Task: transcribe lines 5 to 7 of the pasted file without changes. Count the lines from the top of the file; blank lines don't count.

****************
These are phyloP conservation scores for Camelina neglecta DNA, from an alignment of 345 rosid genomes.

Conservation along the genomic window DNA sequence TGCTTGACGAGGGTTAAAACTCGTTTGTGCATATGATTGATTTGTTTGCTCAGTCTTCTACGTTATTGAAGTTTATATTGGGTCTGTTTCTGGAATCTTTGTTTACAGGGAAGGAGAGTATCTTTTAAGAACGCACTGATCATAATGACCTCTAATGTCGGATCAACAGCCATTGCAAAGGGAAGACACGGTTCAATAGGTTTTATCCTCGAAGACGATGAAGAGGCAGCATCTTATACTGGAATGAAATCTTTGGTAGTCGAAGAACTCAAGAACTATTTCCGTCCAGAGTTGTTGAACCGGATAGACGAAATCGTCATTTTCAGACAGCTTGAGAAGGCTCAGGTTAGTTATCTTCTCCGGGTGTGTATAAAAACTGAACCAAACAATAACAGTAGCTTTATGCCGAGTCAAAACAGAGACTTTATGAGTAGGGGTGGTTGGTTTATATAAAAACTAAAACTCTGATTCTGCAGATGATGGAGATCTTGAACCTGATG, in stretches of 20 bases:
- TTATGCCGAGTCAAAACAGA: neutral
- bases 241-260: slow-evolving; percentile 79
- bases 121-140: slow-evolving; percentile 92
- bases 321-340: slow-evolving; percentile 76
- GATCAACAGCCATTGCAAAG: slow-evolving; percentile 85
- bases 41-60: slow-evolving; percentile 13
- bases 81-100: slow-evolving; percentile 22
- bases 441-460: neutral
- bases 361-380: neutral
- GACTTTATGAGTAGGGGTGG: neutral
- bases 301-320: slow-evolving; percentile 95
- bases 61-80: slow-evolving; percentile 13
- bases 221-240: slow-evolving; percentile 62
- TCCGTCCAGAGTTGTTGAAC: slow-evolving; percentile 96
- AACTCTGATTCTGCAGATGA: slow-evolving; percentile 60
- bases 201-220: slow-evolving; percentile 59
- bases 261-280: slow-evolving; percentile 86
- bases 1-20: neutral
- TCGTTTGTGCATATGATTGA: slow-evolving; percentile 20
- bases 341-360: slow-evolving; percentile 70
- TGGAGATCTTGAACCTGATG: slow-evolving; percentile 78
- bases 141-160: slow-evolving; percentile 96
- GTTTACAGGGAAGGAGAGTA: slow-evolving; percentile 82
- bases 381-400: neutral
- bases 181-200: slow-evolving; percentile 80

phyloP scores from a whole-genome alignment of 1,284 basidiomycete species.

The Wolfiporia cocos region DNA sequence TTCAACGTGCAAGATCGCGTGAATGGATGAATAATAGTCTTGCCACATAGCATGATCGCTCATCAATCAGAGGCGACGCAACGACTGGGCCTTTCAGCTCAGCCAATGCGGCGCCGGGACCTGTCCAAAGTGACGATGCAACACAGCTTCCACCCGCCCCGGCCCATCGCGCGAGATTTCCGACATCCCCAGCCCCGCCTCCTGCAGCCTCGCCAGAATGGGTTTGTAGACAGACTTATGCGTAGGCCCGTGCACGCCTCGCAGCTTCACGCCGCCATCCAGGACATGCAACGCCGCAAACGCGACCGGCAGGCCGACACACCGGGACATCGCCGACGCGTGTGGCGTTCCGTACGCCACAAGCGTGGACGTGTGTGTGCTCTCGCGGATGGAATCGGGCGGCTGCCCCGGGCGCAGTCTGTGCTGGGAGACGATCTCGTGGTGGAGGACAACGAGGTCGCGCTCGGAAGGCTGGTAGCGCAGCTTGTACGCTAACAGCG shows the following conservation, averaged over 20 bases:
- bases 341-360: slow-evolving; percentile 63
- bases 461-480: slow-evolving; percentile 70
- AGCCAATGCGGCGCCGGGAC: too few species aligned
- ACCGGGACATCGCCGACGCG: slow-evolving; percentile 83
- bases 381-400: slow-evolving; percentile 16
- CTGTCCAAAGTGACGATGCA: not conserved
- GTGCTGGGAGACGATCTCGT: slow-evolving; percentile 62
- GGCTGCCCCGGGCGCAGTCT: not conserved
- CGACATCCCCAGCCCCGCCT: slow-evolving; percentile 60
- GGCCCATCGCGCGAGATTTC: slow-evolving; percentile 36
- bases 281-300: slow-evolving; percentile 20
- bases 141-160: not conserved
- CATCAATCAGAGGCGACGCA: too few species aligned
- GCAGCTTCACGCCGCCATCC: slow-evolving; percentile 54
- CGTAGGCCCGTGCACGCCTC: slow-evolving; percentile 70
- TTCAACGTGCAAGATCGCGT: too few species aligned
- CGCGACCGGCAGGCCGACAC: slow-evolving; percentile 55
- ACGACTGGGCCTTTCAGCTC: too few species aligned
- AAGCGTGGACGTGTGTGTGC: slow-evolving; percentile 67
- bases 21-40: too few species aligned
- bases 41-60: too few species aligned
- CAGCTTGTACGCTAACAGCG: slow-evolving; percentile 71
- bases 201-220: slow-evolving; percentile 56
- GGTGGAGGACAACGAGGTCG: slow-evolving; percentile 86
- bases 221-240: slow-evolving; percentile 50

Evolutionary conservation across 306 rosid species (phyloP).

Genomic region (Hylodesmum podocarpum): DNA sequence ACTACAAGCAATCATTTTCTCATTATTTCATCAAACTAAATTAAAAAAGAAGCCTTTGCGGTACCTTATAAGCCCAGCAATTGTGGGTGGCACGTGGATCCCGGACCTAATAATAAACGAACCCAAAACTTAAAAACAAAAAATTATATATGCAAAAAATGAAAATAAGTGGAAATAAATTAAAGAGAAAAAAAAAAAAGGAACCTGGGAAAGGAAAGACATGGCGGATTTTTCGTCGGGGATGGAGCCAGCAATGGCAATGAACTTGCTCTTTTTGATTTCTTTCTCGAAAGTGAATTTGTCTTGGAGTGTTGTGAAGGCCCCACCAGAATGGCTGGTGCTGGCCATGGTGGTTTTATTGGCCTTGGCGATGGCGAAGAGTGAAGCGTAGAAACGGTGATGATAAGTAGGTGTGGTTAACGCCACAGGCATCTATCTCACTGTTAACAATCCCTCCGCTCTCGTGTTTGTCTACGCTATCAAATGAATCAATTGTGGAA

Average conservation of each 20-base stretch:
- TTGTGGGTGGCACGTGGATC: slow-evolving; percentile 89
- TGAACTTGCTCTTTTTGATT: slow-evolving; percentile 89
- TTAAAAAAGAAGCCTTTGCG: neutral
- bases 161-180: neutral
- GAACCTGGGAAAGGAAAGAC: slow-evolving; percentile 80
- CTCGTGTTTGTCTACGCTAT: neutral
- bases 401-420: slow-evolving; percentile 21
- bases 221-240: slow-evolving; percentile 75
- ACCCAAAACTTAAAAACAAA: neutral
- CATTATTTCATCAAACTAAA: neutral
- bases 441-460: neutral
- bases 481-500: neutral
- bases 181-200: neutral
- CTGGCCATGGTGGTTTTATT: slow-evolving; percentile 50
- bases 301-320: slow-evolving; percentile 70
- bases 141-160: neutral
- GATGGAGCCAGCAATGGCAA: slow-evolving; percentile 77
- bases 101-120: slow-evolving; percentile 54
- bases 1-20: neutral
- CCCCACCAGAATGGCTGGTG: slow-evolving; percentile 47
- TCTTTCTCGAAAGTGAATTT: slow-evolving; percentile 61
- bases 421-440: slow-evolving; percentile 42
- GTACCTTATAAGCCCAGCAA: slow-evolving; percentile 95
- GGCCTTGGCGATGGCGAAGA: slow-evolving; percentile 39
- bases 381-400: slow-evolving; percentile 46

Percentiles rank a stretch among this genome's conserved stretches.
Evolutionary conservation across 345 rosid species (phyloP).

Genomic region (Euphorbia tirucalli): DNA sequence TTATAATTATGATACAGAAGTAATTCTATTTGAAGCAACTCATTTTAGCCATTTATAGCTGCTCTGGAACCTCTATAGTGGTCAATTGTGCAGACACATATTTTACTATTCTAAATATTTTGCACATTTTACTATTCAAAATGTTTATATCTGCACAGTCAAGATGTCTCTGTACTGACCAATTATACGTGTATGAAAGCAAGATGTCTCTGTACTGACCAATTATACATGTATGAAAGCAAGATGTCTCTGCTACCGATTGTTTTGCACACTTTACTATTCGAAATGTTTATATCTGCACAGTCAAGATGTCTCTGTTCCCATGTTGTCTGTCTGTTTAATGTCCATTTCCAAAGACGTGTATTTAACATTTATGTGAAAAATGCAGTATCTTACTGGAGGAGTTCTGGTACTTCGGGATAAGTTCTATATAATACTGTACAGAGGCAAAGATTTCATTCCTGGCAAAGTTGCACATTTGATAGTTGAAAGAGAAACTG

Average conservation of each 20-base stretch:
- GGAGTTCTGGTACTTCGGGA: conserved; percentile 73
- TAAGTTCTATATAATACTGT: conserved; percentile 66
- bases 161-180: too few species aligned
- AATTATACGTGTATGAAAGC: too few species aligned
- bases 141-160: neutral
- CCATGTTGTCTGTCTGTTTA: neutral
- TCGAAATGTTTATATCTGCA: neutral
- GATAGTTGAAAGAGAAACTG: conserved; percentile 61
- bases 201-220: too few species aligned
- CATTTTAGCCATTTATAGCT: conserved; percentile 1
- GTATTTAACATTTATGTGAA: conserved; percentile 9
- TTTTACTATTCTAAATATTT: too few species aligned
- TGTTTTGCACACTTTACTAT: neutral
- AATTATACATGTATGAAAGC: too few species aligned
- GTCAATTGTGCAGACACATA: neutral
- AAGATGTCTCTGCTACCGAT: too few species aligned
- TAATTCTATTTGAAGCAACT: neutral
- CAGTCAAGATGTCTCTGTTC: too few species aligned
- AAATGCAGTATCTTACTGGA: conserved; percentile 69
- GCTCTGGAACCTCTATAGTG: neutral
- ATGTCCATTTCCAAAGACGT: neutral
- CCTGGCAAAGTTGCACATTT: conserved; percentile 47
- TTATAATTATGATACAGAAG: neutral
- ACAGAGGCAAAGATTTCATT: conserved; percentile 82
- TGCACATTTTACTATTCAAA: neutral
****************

- bases 121-140: slow-evolving; percentile 92
- bases 321-340: slow-evolving; percentile 76
- GATCAACAGCCATTGCAAAG: slow-evolving; percentile 85